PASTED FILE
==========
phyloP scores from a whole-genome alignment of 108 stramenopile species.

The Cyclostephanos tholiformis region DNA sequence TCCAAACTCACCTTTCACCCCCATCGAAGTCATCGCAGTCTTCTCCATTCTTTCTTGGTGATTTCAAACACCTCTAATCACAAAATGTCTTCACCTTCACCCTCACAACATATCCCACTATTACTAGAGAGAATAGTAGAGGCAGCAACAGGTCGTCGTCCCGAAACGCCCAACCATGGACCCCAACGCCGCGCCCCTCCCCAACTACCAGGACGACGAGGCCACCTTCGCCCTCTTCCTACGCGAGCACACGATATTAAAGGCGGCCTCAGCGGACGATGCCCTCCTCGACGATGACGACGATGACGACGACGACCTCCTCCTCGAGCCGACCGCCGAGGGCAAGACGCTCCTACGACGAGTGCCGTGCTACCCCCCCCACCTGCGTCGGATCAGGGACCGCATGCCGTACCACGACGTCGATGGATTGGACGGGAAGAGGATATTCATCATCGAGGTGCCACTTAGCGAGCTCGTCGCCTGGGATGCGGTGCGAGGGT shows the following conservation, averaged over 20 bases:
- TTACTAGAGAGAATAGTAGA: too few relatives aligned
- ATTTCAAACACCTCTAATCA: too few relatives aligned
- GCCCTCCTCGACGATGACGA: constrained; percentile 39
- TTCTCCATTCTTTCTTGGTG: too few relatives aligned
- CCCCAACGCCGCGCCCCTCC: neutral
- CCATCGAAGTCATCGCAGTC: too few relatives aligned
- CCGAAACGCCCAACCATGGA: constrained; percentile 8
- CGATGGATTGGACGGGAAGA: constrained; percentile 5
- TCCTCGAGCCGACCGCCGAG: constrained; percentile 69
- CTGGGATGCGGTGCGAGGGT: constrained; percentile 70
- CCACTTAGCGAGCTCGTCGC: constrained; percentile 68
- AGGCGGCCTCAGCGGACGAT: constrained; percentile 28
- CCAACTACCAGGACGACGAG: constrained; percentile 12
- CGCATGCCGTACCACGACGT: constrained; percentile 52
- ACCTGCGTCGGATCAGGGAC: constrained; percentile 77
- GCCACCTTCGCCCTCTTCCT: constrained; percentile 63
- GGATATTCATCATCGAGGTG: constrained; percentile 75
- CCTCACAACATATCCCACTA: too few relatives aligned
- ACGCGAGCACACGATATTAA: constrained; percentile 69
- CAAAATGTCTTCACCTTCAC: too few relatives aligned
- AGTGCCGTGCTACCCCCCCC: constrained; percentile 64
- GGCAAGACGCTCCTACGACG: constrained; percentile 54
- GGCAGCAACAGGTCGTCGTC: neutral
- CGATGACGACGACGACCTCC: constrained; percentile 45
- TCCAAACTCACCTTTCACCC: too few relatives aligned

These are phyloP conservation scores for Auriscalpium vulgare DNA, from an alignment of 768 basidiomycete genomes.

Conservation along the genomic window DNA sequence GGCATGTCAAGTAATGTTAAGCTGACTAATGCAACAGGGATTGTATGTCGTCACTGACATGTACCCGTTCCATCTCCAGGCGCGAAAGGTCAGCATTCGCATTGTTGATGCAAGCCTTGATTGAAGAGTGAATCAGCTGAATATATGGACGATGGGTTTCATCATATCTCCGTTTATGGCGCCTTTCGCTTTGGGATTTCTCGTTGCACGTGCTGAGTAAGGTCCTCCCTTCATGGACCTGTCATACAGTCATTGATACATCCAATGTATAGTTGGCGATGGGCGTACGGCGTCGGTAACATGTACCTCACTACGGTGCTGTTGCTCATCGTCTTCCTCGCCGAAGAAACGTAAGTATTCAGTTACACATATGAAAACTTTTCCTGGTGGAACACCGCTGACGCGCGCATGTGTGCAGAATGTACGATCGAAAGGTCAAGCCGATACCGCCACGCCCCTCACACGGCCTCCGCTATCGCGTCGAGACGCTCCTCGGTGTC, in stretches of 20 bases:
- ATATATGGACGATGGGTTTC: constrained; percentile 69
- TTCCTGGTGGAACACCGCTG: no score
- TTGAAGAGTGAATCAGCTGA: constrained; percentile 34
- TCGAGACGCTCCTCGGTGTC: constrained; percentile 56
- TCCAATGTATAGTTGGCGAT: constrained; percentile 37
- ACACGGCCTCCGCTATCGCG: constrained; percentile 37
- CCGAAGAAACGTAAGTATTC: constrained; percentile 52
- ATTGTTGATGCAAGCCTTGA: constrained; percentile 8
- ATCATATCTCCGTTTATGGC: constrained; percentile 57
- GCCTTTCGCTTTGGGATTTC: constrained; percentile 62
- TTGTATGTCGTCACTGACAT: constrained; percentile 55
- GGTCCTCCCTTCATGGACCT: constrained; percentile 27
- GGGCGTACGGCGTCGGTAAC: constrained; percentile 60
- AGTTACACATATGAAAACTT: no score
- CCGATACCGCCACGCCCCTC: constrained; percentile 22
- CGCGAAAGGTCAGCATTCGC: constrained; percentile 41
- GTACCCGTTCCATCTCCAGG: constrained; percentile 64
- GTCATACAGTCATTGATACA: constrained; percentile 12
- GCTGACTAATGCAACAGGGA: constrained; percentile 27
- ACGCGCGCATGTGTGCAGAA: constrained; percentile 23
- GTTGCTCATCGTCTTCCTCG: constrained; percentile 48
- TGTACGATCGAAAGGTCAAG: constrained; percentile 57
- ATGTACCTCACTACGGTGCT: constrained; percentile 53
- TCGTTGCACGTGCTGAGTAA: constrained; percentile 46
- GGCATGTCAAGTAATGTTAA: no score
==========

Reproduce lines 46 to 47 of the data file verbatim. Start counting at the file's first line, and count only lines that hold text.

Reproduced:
- GTACCCGTTCCATCTCCAGG: constrained; percentile 64
- GTCATACAGTCATTGATACA: constrained; percentile 12